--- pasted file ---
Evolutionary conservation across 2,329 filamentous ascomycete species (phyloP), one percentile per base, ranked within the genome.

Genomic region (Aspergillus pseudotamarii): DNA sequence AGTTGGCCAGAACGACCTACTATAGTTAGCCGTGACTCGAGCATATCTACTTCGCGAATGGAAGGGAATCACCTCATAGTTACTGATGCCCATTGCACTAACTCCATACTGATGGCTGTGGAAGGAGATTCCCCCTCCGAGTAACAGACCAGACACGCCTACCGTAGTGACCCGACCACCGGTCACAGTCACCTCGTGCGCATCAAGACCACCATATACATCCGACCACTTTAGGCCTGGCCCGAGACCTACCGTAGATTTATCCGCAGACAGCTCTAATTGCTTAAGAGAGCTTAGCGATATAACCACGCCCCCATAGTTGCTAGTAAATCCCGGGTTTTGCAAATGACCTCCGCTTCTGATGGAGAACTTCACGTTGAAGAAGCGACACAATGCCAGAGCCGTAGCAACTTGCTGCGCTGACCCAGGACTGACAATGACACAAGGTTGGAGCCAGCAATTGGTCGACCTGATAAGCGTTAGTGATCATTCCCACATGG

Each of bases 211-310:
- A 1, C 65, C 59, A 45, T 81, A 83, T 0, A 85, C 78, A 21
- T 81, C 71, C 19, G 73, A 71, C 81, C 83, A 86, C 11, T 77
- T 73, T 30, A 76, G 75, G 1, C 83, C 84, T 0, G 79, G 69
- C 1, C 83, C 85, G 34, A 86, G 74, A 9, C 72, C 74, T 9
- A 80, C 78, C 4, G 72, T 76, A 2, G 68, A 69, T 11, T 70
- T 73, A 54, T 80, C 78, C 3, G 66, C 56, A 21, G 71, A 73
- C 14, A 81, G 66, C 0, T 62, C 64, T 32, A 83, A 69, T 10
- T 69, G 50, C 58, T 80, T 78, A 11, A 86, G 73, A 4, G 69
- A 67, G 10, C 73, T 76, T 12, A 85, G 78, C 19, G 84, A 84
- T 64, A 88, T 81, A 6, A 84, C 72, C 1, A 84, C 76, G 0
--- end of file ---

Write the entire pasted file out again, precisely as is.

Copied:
Evolutionary conservation across 2,329 filamentous ascomycete species (phyloP), one percentile per base, ranked within the genome.

Genomic region (Aspergillus pseudotamarii): DNA sequence AGTTGGCCAGAACGACCTACTATAGTTAGCCGTGACTCGAGCATATCTACTTCGCGAATGGAAGGGAATCACCTCATAGTTACTGATGCCCATTGCACTAACTCCATACTGATGGCTGTGGAAGGAGATTCCCCCTCCGAGTAACAGACCAGACACGCCTACCGTAGTGACCCGACCACCGGTCACAGTCACCTCGTGCGCATCAAGACCACCATATACATCCGACCACTTTAGGCCTGGCCCGAGACCTACCGTAGATTTATCCGCAGACAGCTCTAATTGCTTAAGAGAGCTTAGCGATATAACCACGCCCCCATAGTTGCTAGTAAATCCCGGGTTTTGCAAATGACCTCCGCTTCTGATGGAGAACTTCACGTTGAAGAAGCGACACAATGCCAGAGCCGTAGCAACTTGCTGCGCTGACCCAGGACTGACAATGACACAAGGTTGGAGCCAGCAATTGGTCGACCTGATAAGCGTTAGTGATCATTCCCACATGG

Each of bases 211-310:
- A 1, C 65, C 59, A 45, T 81, A 83, T 0, A 85, C 78, A 21
- T 81, C 71, C 19, G 73, A 71, C 81, C 83, A 86, C 11, T 77
- T 73, T 30, A 76, G 75, G 1, C 83, C 84, T 0, G 79, G 69
- C 1, C 83, C 85, G 34, A 86, G 74, A 9, C 72, C 74, T 9
- A 80, C 78, C 4, G 72, T 76, A 2, G 68, A 69, T 11, T 70
- T 73, A 54, T 80, C 78, C 3, G 66, C 56, A 21, G 71, A 73
- C 14, A 81, G 66, C 0, T 62, C 64, T 32, A 83, A 69, T 10
- T 69, G 50, C 58, T 80, T 78, A 11, A 86, G 73, A 4, G 69
- A 67, G 10, C 73, T 76, T 12, A 85, G 78, C 19, G 84, A 84
- T 64, A 88, T 81, A 6, A 84, C 72, C 1, A 84, C 76, G 0